Intel CTO Rattner steps down to attend to 'pressing family matter'
Mandatory 65 retirement age hits Chipzilla in the bits
One of the most familiar faces of chip giant Intel is CTO Justin Rattner, and he has just announced his departure from the company.
Rattner joined Chipzilla in 1973, and six years later he was the company's first principal engineer. He was named its fourth Intel Fellow in 1988 thanks in large part to his work in parallel computing and network interconnects.
Intel's former CTO Justin Rattner
In 2001, Rattner was among the first group of Senior Fellows named by Intel from its techy ranks, a title that bequeaths a certain amount of leeway to the beholder, and since 2005 he has been Intel's CTO and director of Intel Labs – perhaps one of the most fun jobs on the planet – and has given a keynote address at every Intel Developer Forum shindig.
Rattner got his bachelors and masters degrees in computer science and electrical engineering from Cornell University, and did stints at HP and Xerox before coming to Intel and working mostly from its chip research facilities outside of Beaverton, Oregon.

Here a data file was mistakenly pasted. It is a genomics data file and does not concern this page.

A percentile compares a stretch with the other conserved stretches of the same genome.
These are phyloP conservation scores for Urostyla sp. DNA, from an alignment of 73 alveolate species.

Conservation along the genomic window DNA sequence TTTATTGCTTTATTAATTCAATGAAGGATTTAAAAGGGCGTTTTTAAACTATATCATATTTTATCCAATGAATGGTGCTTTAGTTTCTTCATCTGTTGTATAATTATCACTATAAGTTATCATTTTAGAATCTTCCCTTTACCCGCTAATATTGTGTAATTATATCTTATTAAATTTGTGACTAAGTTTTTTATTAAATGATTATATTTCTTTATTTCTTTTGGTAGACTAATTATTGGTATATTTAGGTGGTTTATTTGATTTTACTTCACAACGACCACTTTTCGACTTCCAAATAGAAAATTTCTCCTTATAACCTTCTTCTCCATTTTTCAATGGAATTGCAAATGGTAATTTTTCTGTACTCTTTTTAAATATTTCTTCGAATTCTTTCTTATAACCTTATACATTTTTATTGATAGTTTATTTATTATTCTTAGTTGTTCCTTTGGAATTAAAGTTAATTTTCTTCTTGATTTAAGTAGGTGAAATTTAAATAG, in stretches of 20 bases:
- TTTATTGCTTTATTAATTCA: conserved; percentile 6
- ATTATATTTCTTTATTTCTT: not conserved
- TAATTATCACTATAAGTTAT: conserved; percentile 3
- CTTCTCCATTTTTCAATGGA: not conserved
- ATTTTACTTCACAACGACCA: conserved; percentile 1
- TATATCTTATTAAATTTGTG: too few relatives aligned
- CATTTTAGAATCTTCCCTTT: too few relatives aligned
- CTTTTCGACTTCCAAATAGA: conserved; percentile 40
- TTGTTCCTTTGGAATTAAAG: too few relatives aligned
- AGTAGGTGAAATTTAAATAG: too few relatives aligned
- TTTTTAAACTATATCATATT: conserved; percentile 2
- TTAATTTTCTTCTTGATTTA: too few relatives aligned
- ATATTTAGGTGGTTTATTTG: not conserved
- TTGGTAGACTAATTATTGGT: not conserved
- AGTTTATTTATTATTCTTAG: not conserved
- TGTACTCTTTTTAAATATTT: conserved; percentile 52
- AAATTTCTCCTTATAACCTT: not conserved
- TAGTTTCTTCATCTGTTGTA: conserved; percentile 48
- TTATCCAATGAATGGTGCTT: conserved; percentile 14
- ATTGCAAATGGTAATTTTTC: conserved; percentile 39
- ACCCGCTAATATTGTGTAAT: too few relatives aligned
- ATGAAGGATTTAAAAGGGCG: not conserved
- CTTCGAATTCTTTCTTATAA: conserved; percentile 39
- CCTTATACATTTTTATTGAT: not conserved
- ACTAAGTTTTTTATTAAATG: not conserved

In a statement released late Thursday, Intel said that Rattner, who is 65, would have had to step down as a corporate officer this year no matter what because of its long-standing policy of not allowing such officers to remain in a top role beyond the age of 65. But there is more to the story than this.
Rattner's somewhat abrupt departure just after hosting an Intel Research event this weekand ahead of the next IDF, to be held in September, is due to a "pressing family matter" and he is taking personal leave immediately. Rattner is expected to return to Intel in some role at a later date.
In the meantime, Intel Labs will report to former software chief and now president Renee James, who is second in command to new CEO Brian Krzanich. ®
Sponsored: Customer Identity and Access Management